California Attorney General Edmund G. (Jerry) Brown Jr. is suing mortgage companies over their refusal to allow PACE funding for clean energy improvements on homes.
PACE (Property Assessed Clean Energy) money allows homeowners to finance energy efficiency projects like solar panels through their property taxes. Cities that offer the plans can sell bonds to generate the money for PACE loans, which are then attached to a homeowners’ property tax bill. The plan provides homeowners with the upfront money they need for big improvements, and allows them to stretch out their payments over 20 years, making large capital improvements like solar arrays possible.
Clean energy advocates and labor leaders are calling on the U.S. to step up its commitment to wind energy and wind-related manufacturing — or risk losing thousands of jobs to China, Europe and India.
American wind urgently needs strong supports, such as long-term investment tax credits and a Renewable Electricity Standard (RES), to show investors and domestic and global companies that it believes in the sector, the leaders said at a Monday news conference. A RES would signal that the U.S. wants to incubate developing firms and build everything it needs — from wind towers and blades to the highly evolved nacelles that keep the turbines turning.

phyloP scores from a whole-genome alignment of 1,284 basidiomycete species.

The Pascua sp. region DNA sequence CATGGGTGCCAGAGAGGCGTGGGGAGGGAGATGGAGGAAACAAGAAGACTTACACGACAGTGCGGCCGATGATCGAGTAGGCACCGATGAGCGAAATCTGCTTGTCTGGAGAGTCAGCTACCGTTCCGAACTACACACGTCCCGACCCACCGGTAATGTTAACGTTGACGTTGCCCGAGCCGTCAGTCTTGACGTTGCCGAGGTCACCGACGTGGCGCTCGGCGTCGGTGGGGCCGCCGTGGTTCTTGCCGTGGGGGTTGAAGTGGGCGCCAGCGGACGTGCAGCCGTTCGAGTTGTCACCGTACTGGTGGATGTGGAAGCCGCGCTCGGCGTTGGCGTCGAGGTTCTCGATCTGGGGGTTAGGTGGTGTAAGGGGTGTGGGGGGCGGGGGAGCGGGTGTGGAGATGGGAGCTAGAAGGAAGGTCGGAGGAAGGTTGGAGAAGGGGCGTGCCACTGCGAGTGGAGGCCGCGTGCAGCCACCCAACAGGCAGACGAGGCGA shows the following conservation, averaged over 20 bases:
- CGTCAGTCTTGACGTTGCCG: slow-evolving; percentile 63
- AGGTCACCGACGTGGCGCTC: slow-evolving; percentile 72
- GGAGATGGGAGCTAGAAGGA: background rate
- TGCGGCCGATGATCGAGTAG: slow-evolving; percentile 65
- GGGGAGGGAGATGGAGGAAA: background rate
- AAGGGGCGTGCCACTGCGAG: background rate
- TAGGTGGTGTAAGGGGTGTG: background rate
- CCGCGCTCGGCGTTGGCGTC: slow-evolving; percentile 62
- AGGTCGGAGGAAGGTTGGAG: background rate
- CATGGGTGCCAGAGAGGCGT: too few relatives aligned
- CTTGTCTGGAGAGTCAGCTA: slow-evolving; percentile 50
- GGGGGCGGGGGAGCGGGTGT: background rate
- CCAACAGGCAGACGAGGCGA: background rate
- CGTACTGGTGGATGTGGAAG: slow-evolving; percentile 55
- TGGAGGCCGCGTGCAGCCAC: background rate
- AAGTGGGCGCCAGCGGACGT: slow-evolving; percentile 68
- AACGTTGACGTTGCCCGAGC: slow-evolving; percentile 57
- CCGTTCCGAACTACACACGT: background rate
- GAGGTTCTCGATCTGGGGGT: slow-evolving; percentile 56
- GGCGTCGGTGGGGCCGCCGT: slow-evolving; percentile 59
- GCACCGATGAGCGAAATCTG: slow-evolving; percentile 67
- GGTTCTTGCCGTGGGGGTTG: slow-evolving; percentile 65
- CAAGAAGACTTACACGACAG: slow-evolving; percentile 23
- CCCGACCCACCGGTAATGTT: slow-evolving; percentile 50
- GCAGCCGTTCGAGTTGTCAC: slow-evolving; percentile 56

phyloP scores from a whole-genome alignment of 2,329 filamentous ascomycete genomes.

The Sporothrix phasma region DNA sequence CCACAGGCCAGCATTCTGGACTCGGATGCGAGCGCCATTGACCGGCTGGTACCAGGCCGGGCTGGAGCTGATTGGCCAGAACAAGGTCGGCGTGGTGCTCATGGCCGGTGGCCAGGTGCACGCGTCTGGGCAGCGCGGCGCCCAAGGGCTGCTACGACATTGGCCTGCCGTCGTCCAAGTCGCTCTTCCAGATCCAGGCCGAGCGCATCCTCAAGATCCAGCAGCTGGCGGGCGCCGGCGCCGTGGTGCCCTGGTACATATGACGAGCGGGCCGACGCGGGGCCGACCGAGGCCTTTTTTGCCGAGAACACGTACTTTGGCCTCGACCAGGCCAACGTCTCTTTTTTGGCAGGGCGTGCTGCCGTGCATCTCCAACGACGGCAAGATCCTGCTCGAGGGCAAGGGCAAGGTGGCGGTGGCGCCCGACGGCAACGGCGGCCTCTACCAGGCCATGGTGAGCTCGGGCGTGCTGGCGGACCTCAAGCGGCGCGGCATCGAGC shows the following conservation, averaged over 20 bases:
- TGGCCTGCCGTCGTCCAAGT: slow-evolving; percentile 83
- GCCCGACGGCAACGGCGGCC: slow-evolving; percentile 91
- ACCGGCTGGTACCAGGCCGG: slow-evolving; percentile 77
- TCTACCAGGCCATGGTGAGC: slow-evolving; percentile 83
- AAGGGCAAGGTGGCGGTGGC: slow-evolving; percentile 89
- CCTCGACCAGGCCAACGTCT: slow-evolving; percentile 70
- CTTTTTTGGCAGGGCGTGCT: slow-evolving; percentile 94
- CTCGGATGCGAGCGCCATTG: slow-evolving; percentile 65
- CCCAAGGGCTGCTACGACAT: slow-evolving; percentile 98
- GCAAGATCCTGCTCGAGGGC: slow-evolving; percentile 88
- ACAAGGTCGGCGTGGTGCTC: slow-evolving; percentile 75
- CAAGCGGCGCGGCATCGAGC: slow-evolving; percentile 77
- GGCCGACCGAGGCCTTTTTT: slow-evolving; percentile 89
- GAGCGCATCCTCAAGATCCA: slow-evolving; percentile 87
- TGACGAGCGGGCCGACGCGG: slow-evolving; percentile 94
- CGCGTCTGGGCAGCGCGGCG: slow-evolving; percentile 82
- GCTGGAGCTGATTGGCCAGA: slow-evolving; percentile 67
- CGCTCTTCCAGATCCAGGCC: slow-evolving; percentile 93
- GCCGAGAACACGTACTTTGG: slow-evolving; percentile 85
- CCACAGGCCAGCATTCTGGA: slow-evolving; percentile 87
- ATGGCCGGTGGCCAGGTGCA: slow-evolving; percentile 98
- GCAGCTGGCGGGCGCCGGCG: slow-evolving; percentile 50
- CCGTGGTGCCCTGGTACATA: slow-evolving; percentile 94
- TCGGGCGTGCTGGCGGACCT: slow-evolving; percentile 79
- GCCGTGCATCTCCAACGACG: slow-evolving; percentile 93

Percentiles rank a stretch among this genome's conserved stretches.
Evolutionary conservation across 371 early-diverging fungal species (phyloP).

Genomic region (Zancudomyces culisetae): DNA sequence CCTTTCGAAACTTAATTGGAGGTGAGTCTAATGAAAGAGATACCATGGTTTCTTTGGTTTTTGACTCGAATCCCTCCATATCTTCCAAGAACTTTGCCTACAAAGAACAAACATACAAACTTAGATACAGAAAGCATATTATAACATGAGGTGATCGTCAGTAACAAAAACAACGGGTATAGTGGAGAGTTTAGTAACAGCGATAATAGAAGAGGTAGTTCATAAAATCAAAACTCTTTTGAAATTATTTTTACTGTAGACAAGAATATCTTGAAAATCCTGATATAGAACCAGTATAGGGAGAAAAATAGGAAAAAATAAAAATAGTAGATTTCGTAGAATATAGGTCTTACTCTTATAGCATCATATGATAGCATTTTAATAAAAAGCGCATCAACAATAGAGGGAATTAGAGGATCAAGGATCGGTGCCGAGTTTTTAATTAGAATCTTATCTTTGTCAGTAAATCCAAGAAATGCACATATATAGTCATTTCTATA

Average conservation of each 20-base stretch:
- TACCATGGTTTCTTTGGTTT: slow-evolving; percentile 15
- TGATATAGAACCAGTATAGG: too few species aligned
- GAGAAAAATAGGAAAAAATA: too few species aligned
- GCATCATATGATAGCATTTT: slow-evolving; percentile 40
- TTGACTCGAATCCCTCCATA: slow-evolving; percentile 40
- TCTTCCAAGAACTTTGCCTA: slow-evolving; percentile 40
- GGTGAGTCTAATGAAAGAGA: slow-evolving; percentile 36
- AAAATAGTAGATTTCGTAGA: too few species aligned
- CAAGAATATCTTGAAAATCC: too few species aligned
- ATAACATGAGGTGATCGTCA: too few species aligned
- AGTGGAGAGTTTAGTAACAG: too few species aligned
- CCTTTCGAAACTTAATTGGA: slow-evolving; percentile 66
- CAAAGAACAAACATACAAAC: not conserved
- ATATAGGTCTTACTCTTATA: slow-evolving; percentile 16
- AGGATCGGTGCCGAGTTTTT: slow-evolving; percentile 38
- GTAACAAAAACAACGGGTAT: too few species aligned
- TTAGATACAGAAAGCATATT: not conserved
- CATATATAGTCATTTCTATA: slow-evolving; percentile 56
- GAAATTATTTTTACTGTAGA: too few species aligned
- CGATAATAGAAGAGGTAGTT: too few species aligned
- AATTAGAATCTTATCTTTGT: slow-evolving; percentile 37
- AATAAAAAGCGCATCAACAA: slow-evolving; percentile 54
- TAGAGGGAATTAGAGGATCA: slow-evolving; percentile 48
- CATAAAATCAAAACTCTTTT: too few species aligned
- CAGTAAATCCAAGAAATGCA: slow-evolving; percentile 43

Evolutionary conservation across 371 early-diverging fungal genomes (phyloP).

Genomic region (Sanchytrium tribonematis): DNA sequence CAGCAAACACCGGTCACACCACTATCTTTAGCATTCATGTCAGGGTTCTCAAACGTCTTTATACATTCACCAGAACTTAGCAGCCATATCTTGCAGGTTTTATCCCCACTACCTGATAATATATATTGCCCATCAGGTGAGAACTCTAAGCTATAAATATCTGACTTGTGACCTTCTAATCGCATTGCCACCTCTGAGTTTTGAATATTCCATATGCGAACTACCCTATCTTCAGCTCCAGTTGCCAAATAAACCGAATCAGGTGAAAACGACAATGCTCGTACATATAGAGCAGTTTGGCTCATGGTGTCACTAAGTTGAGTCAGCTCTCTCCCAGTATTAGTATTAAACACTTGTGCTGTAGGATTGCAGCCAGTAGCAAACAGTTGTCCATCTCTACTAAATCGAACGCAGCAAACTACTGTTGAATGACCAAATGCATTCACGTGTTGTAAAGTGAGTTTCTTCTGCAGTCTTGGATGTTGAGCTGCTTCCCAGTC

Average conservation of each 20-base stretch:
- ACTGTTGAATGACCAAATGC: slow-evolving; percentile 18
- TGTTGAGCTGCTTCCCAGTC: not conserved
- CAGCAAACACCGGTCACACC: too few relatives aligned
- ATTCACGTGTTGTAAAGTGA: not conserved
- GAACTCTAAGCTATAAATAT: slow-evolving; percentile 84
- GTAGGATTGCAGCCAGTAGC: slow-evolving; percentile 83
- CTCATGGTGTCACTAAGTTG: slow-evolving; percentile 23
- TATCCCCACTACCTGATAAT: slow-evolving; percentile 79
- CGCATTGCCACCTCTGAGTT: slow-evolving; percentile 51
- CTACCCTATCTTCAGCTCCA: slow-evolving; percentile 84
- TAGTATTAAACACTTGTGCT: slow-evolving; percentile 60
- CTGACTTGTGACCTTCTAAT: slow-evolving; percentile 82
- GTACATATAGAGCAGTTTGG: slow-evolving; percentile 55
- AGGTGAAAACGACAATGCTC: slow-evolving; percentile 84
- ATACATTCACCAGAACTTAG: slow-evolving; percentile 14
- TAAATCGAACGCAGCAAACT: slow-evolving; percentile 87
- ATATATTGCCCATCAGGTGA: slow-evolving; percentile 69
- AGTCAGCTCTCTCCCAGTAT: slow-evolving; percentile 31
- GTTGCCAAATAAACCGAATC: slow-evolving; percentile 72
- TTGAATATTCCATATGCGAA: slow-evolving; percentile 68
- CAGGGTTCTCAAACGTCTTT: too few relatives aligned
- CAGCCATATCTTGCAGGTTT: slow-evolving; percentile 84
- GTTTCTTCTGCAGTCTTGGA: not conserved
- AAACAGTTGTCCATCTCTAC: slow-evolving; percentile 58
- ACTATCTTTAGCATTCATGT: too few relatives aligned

It’s clear that America wants wind power. At the WINDPOWER 2010 conference in Dallas this week, industry advocates, governors from three states, energy company executives and even a former president all said it: Bring it on.
As thousands rushed into action on the Louisiana coast on Friday to deal with the millions of gallons of oil heading for shore, the region’s largest environmental advocacy group issued a statement to illustrate the magnitude of the biological fallout. The BP oil spill quite simply could destroy the most productive fishery in the world, said Mobile Baykeeper, a member of the Waterkeeper Alliance. The coastal Gulf region, stretching from the Mobile Bay Estuary to Galveston Bay, produces 69% of all domestic shrimp and 70% of all domestic oysters, the group reported.